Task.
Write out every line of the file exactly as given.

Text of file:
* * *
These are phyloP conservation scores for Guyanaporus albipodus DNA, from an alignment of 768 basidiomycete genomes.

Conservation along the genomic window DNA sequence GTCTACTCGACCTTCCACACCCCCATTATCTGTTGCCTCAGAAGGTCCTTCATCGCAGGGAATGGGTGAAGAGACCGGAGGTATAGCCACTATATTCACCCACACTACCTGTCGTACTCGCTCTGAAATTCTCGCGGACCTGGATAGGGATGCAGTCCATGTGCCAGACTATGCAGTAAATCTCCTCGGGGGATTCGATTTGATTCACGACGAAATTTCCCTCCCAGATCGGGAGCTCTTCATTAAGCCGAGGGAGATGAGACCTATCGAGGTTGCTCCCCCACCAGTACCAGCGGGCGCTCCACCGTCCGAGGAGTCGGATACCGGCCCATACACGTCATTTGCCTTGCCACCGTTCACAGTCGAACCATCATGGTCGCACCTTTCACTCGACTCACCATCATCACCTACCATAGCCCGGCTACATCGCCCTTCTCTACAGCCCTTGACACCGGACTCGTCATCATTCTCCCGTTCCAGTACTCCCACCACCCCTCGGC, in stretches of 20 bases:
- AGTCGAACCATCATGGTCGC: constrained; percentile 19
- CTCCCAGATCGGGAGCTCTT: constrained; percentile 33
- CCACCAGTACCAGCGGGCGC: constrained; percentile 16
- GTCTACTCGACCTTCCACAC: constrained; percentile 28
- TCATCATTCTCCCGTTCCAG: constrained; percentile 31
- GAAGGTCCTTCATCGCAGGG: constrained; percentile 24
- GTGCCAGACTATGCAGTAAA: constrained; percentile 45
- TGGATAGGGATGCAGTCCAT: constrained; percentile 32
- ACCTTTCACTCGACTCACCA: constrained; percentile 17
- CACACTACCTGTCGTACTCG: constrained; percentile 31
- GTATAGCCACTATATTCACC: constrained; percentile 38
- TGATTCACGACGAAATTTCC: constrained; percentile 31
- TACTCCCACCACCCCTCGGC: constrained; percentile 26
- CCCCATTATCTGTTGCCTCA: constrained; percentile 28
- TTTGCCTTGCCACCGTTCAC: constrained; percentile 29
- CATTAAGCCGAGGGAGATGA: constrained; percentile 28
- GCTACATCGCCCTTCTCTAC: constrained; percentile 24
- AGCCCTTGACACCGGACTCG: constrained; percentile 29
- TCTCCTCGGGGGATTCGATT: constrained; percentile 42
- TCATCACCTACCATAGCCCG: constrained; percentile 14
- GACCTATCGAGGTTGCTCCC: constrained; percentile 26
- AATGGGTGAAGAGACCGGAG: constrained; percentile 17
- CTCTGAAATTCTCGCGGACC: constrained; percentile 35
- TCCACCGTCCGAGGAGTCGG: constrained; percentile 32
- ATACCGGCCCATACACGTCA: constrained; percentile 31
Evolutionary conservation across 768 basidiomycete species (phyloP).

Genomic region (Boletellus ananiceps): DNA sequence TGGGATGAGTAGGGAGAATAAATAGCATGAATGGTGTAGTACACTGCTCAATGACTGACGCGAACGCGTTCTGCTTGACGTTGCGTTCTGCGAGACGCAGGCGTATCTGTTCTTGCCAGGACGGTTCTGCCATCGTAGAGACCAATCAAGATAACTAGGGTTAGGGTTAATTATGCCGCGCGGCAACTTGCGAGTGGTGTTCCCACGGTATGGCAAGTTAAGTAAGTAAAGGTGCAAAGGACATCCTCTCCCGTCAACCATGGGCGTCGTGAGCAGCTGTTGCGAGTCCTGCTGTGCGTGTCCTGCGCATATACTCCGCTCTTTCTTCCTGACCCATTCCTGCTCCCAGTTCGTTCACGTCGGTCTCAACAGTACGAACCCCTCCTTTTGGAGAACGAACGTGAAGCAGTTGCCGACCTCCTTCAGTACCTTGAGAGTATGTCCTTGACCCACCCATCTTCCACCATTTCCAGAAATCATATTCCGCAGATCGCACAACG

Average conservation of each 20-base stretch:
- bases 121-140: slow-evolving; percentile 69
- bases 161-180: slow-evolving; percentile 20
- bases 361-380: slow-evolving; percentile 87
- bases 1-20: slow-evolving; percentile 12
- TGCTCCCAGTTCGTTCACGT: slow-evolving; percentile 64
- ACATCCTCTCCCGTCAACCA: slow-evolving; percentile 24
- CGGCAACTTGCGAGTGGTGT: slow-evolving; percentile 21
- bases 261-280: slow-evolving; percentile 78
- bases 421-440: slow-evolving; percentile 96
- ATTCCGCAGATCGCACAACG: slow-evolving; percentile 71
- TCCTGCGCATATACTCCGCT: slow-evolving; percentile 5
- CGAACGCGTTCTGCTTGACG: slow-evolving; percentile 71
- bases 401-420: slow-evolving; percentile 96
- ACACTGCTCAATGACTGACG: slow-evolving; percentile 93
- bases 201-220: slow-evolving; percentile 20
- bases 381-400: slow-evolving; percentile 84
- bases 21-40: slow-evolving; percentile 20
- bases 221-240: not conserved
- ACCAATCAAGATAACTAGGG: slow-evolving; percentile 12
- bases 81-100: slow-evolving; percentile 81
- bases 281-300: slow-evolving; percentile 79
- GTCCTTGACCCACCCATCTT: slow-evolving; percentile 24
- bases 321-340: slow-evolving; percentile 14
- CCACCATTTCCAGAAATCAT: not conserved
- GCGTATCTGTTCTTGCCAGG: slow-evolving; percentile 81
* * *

These are phyloP conservation scores for Guyanaporus albipodus DNA, from an alignment of 768 basidiomycete genomes.

Conservation along the genomic window DNA sequence GTCTACTCGACCTTCCACACCCCCATTATCTGTTGCCTCAGAAGGTCCTTCATCGCAGGGAATGGGTGAAGAGACCGGAGGTATAGCCACTATATTCACCCACACTACCTGTCGTACTCGCTCTGAAATTCTCGCGGACCTGGATAGGGATGCAGTCCATGTGCCAGACTATGCAGTAAATCTCCTCGGGGGATTCGATTTGATTCACGACGAAATTTCCCTCCCAGATCGGGAGCTCTTCATTAAGCCGAGGGAGATGAGACCTATCGAGGTTGCTCCCCCACCAGTACCAGCGGGCGCTCCACCGTCCGAGGAGTCGGATACCGGCCCATACACGTCATTTGCCTTGCCACCGTTCACAGTCGAACCATCATGGTCGCACCTTTCACTCGACTCACCATCATCACCTACCATAGCCCGGCTACATCGCCCTTCTCTACAGCCCTTGACACCGGACTCGTCATCATTCTCCCGTTCCAGTACTCCCACCACCCCTCGGC, in stretches of 20 bases:
- AGTCGAACCATCATGGTCGC: constrained; percentile 19
- CTCCCAGATCGGGAGCTCTT: constrained; percentile 33
- CCACCAGTACCAGCGGGCGC: constrained; percentile 16
- GTCTACTCGACCTTCCACAC: constrained; percentile 28
- TCATCATTCTCCCGTTCCAG: constrained; percentile 31
- GAAGGTCCTTCATCGCAGGG: constrained; percentile 24
- GTGCCAGACTATGCAGTAAA: constrained; percentile 45
- TGGATAGGGATGCAGTCCAT: constrained; percentile 32
- ACCTTTCACTCGACTCACCA: constrained; percentile 17
- CACACTACCTGTCGTACTCG: constrained; percentile 31
- GTATAGCCACTATATTCACC: constrained; percentile 38
- TGATTCACGACGAAATTTCC: constrained; percentile 31
- TACTCCCACCACCCCTCGGC: constrained; percentile 26
- CCCCATTATCTGTTGCCTCA: constrained; percentile 28
- TTTGCCTTGCCACCGTTCAC: constrained; percentile 29
- CATTAAGCCGAGGGAGATGA: constrained; percentile 28
- GCTACATCGCCCTTCTCTAC: constrained; percentile 24
- AGCCCTTGACACCGGACTCG: constrained; percentile 29
- TCTCCTCGGGGGATTCGATT: constrained; percentile 42
- TCATCACCTACCATAGCCCG: constrained; percentile 14
- GACCTATCGAGGTTGCTCCC: constrained; percentile 26
- AATGGGTGAAGAGACCGGAG: constrained; percentile 17
- CTCTGAAATTCTCGCGGACC: constrained; percentile 35
- TCCACCGTCCGAGGAGTCGG: constrained; percentile 32
- ATACCGGCCCATACACGTCA: constrained; percentile 31
Evolutionary conservation across 768 basidiomycete species (phyloP).

Genomic region (Boletellus ananiceps): DNA sequence TGGGATGAGTAGGGAGAATAAATAGCATGAATGGTGTAGTACACTGCTCAATGACTGACGCGAACGCGTTCTGCTTGACGTTGCGTTCTGCGAGACGCAGGCGTATCTGTTCTTGCCAGGACGGTTCTGCCATCGTAGAGACCAATCAAGATAACTAGGGTTAGGGTTAATTATGCCGCGCGGCAACTTGCGAGTGGTGTTCCCACGGTATGGCAAGTTAAGTAAGTAAAGGTGCAAAGGACATCCTCTCCCGTCAACCATGGGCGTCGTGAGCAGCTGTTGCGAGTCCTGCTGTGCGTGTCCTGCGCATATACTCCGCTCTTTCTTCCTGACCCATTCCTGCTCCCAGTTCGTTCACGTCGGTCTCAACAGTACGAACCCCTCCTTTTGGAGAACGAACGTGAAGCAGTTGCCGACCTCCTTCAGTACCTTGAGAGTATGTCCTTGACCCACCCATCTTCCACCATTTCCAGAAATCATATTCCGCAGATCGCACAACG

Average conservation of each 20-base stretch:
- bases 121-140: slow-evolving; percentile 69
- bases 161-180: slow-evolving; percentile 20
- bases 361-380: slow-evolving; percentile 87
- bases 1-20: slow-evolving; percentile 12
- TGCTCCCAGTTCGTTCACGT: slow-evolving; percentile 64
- ACATCCTCTCCCGTCAACCA: slow-evolving; percentile 24
- CGGCAACTTGCGAGTGGTGT: slow-evolving; percentile 21
- bases 261-280: slow-evolving; percentile 78
- bases 421-440: slow-evolving; percentile 96
- ATTCCGCAGATCGCACAACG: slow-evolving; percentile 71
- TCCTGCGCATATACTCCGCT: slow-evolving; percentile 5
- CGAACGCGTTCTGCTTGACG: slow-evolving; percentile 71
- bases 401-420: slow-evolving; percentile 96
- ACACTGCTCAATGACTGACG: slow-evolving; percentile 93
- bases 201-220: slow-evolving; percentile 20
- bases 381-400: slow-evolving; percentile 84
- bases 21-40: slow-evolving; percentile 20
- bases 221-240: not conserved
- ACCAATCAAGATAACTAGGG: slow-evolving; percentile 12
- bases 81-100: slow-evolving; percentile 81
- bases 281-300: slow-evolving; percentile 79
- GTCCTTGACCCACCCATCTT: slow-evolving; percentile 24
- bases 321-340: slow-evolving; percentile 14
- CCACCATTTCCAGAAATCAT: not conserved
- GCGTATCTGTTCTTGCCAGG: slow-evolving; percentile 81